Friday, July 21, 2006

Discrimination...



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What is discrimination? Does it always have to be overt or can it couched in terms that do not sound discriminative but are in fact?

A woman who solves a hard math problem getting accused of cheating because she could not have solved it when none of the men in the class were able to is discrimination. Attributing the differences in the ratio of women to men in science degrees to innate abilities when no such theory has so far been proved is discriminative. Having to exert yourselves more to be taken seriously is discriminative. Being discounted as being *insert stereotypical behaviour* is discriminative.

Many a times you just feel the discrimination in your bones. You know that if you were someone else, had slightly different physical features, etc, you would have gotten a different reaction/behaviour from that other person. When such feelings become chronic, you know that there is something seriously wrong with this society that makes certain set of people feel like that they are inferior to another set of people.

It’s when people don’t know that I was a woman that I can really see the difference. Even in just stupid things. You go into a department store and people are more likely to wait on you.


Stupid things, yes... But a sum total of such stupid things are what makes someone feel that they are inferior to others. It is just an aquired knowledge that just because they are so and so means that they are sub-human because they are treated less favourably than others without such "handicaps". The killer really is when it comes from the most unexpected people.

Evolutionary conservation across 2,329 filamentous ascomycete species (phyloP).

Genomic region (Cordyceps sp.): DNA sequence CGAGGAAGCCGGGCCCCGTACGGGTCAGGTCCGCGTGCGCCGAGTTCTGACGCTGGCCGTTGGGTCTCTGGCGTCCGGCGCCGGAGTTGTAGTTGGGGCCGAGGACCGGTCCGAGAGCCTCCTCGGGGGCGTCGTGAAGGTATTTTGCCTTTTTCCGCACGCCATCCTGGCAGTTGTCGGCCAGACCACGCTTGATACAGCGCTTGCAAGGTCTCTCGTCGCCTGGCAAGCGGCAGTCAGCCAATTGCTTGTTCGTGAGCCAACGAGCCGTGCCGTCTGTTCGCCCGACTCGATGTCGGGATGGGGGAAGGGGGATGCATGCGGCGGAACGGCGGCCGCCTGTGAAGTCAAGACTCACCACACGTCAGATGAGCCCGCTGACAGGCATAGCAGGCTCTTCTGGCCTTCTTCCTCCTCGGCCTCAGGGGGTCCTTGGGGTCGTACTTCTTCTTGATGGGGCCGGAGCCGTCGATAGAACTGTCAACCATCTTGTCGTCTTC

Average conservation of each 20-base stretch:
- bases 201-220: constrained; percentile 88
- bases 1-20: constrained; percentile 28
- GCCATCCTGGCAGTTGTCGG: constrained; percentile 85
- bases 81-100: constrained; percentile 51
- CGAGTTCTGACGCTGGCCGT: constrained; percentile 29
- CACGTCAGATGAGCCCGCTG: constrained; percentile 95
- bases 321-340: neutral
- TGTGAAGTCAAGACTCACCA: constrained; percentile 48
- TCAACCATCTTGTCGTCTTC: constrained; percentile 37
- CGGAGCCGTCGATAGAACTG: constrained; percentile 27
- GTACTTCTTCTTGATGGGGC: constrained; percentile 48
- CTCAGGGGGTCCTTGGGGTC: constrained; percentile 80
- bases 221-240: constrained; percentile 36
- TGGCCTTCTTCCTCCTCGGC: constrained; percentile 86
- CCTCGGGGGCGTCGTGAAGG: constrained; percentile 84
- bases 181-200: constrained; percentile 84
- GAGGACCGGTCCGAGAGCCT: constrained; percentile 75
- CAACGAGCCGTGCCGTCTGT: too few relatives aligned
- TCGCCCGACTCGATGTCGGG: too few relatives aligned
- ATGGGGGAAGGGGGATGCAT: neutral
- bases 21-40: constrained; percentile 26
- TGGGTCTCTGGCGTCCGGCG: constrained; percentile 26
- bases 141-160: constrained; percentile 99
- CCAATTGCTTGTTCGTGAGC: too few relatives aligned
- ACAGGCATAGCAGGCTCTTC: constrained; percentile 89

Discrimination as such is hard to quantise and even more hard to put it in words. Most often we just swallow it without pointing out to the other person what his/her means and what implications they carry. If you do point it out to them, they are most likely to say that they do not really mean it and they are just jesting; "not to be taken seriously" attitude. If you still persist in pointing out that they are reaffirming certain stereotypes which are essentially not true, they are likely to be become indignant and take it more or less personally, as if we were accusing them of some henious crime (which is true in certain ways). If you still persist, they would try to prove the truthfullness of the stereotypes by pointing to statistics that are inherently a manifestation of discrmination - what I mean is that if a certain group of people are left of consideration for certain jobs, then you cannot point out the number of these people employed in these jobs as proof of their capability, ie, you are assuming no discrimination to prove that there is no discrimination!!

Why dont we fight against such discrimination? Why dont we go about pointing out to people that they are being discriminative? Why do not people see that discrimination mainly exists because people think that there is no discrimination? Too many whys... One of the reasons we do not fight it is because we buy into it a little bit ourselves. If one is treated in a way that is detrimental to his/her self-esteem, s/he begins to think detrimentally of oneself. I think it takes a while to understand that the problem is not with them but with the others who treat them so. But even then, a lifetime of low self-esteem does not suddenly go away. Another reason why one would not fight it is because they do not want to antagonise the people around them. After all, (wo)man is a social animal! Acceptance is craved and is something that people do not want to jeopardise by pointing out how shallow the others are being.

For all of us who want to work towards to removing discrimination, there exists a vital question that needs to be answered - who determines that discrimination exists?